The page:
I was able to watch this film in the safety of my home thanks to getting an online screener link from the studio, a privilege many do not get. Considering the current coronavirus pandemic and the dangers it still presents, I do not endorse you returning to movie theaters at this time.
Miranda July defined her unique voice with her debut feature 2005's Me and You and Everyone We Know. She then took six years to follow it up with the no less idiosyncratic The Future. Nine years later we see her return with Kajillionaire, a film that further defines July's unique voice while adding more roads into her unique world. This is her most accessible film in some ways.
While her two first films explored romantic relationships, Kajillionaire focuses more on familial relationships. The Dynes are an insular family. Parents Robert (Richard Jenkins) and Theresa (Debra Winger) are con artists who rope their grown-up daughter Old Dolio (Evan Rachel Wood) into their grifts. They sneak into post offices and steal things out of PO Boxes, they return gift certificates or cash items and avoid their landlord like the plague. This isn't great parenting and July never tries to pass it off as such but she is curious if there is any real love in this family dynamic.
The Dynes' routine is shaken up with Melanie (Gina Rodriguez) enters their life. She is an extrovert, deeply at odds with the introverted family but gets roped into their latest con and decides to stick around. Over time, we see that Melanie may be attracted to Old Dolio. Her sticking around is never fully explained but her feelings for Old Dolio are clear and oddly moving. Melanie may be her only salvation from her parents.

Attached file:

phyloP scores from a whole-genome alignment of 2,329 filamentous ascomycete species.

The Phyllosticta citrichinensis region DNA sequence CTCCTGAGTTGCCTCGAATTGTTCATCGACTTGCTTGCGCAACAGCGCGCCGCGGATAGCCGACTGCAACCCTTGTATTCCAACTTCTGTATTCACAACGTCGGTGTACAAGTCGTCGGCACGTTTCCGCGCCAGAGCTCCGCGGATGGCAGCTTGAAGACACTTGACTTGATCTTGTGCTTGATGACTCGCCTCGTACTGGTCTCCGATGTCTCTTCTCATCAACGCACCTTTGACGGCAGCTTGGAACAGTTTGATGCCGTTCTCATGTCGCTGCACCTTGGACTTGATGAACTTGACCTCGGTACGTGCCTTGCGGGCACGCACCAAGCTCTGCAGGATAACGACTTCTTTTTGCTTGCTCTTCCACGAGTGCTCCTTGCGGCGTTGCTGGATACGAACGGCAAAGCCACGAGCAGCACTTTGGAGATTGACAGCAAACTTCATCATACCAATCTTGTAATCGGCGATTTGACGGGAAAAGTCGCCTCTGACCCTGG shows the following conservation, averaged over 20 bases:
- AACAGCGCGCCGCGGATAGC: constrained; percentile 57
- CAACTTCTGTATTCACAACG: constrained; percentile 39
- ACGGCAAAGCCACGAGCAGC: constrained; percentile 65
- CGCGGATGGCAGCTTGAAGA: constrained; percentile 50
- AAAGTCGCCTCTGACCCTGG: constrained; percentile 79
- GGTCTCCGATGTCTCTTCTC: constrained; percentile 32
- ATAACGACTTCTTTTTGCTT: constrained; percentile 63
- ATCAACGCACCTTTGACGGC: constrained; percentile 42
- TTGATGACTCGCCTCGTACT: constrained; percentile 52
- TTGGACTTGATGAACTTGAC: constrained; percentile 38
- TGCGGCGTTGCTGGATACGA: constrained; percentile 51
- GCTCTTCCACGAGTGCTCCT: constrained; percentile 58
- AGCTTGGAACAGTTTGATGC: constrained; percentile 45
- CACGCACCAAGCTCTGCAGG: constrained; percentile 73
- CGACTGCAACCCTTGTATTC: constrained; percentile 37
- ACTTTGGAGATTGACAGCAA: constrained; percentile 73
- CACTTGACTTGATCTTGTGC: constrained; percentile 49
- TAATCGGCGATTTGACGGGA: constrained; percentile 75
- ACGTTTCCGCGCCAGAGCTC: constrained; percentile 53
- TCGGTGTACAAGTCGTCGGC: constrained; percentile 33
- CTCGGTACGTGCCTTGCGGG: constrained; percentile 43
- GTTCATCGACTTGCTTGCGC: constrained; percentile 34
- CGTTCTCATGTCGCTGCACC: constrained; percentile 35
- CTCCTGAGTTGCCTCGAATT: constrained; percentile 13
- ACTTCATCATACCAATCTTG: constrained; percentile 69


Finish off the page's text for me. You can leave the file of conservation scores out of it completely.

July's style and storytelling will not appeal to everyone. Her characters are often broken but also very sincere and somewhat precious. Her affectations, especially in weird details, can make her films feel more abstract than they are. Kajillionaire may be her most straight-forward story but it still features odd details like how the Dynes' residence/office has a wall that leaks pink foam everyday at the same time that they must scoop up into trash cans. It is a powerful image when thinking of the story's themes but in the moment it can just seem strange. If you can get on July's wavelength though, she has a big heart and a knack for creating singular characters that make you care about them.
The actors here are one of the big reasons that the film works. They have great chemistry together. Rodriguez is particular charming here. Wood creates a complete and original performance as Old Dolio. It is a performance that will be hard to forget for some time thanks to the physicallity she brings to the role. Her deep voice, long hair, and tight shoulders make Old Dolio help create a character who is a product of her parents and yet totally her own person. Jenkins and Winger convincingly portray a couple who calculate everything around what it gets them.
In the fantastic third act, Kajillionaire reveals that while it certainly has family on the mind, the film is largely about loneliness. It moves to become an unexpected queer romance that hits a final note that moved me. The film rewards those viewers willing to go along with July's unique voice. Old Dolio may be a product of her neglectful parents. Watching her move towards independence is captivating and moving.